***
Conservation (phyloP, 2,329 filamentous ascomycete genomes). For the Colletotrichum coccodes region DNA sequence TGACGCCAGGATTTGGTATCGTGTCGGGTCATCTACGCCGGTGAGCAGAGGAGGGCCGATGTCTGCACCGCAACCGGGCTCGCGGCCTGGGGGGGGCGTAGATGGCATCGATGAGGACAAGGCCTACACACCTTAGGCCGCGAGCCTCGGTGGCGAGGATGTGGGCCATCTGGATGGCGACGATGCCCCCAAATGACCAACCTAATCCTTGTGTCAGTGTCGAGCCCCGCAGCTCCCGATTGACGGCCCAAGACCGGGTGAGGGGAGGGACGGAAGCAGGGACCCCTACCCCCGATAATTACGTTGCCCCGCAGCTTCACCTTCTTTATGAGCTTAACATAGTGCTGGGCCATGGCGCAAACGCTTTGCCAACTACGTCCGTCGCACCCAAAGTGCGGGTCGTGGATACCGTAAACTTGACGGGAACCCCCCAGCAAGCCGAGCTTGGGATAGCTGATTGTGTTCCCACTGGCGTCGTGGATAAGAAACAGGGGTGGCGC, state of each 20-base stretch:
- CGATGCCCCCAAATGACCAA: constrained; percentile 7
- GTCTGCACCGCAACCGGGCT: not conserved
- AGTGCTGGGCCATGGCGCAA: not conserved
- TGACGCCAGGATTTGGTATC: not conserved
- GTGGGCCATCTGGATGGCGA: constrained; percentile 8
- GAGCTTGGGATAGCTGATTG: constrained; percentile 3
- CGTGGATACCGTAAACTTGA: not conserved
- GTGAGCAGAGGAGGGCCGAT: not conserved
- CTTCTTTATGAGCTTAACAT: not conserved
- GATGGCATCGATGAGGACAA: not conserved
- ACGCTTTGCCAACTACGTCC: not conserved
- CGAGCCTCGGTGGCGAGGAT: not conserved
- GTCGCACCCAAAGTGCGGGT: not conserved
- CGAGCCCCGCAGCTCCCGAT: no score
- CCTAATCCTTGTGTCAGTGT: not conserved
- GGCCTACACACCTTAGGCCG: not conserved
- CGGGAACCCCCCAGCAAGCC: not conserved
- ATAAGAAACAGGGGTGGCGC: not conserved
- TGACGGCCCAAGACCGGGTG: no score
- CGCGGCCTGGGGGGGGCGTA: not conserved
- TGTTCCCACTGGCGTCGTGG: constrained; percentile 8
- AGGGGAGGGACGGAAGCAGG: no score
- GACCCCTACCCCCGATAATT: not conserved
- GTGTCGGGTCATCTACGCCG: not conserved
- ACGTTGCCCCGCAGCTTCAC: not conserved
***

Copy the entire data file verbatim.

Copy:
Conservation (phyloP, 2,329 filamentous ascomycete genomes). For the Colletotrichum coccodes region DNA sequence TGACGCCAGGATTTGGTATCGTGTCGGGTCATCTACGCCGGTGAGCAGAGGAGGGCCGATGTCTGCACCGCAACCGGGCTCGCGGCCTGGGGGGGGCGTAGATGGCATCGATGAGGACAAGGCCTACACACCTTAGGCCGCGAGCCTCGGTGGCGAGGATGTGGGCCATCTGGATGGCGACGATGCCCCCAAATGACCAACCTAATCCTTGTGTCAGTGTCGAGCCCCGCAGCTCCCGATTGACGGCCCAAGACCGGGTGAGGGGAGGGACGGAAGCAGGGACCCCTACCCCCGATAATTACGTTGCCCCGCAGCTTCACCTTCTTTATGAGCTTAACATAGTGCTGGGCCATGGCGCAAACGCTTTGCCAACTACGTCCGTCGCACCCAAAGTGCGGGTCGTGGATACCGTAAACTTGACGGGAACCCCCCAGCAAGCCGAGCTTGGGATAGCTGATTGTGTTCCCACTGGCGTCGTGGATAAGAAACAGGGGTGGCGC, state of each 20-base stretch:
- CGATGCCCCCAAATGACCAA: constrained; percentile 7
- GTCTGCACCGCAACCGGGCT: not conserved
- AGTGCTGGGCCATGGCGCAA: not conserved
- TGACGCCAGGATTTGGTATC: not conserved
- GTGGGCCATCTGGATGGCGA: constrained; percentile 8
- GAGCTTGGGATAGCTGATTG: constrained; percentile 3
- CGTGGATACCGTAAACTTGA: not conserved
- GTGAGCAGAGGAGGGCCGAT: not conserved
- CTTCTTTATGAGCTTAACAT: not conserved
- GATGGCATCGATGAGGACAA: not conserved
- ACGCTTTGCCAACTACGTCC: not conserved
- CGAGCCTCGGTGGCGAGGAT: not conserved
- GTCGCACCCAAAGTGCGGGT: not conserved
- CGAGCCCCGCAGCTCCCGAT: no score
- CCTAATCCTTGTGTCAGTGT: not conserved
- GGCCTACACACCTTAGGCCG: not conserved
- CGGGAACCCCCCAGCAAGCC: not conserved
- ATAAGAAACAGGGGTGGCGC: not conserved
- TGACGGCCCAAGACCGGGTG: no score
- CGCGGCCTGGGGGGGGCGTA: not conserved
- TGTTCCCACTGGCGTCGTGG: constrained; percentile 8
- AGGGGAGGGACGGAAGCAGG: no score
- GACCCCTACCCCCGATAATT: not conserved
- GTGTCGGGTCATCTACGCCG: not conserved
- ACGTTGCCCCGCAGCTTCAC: not conserved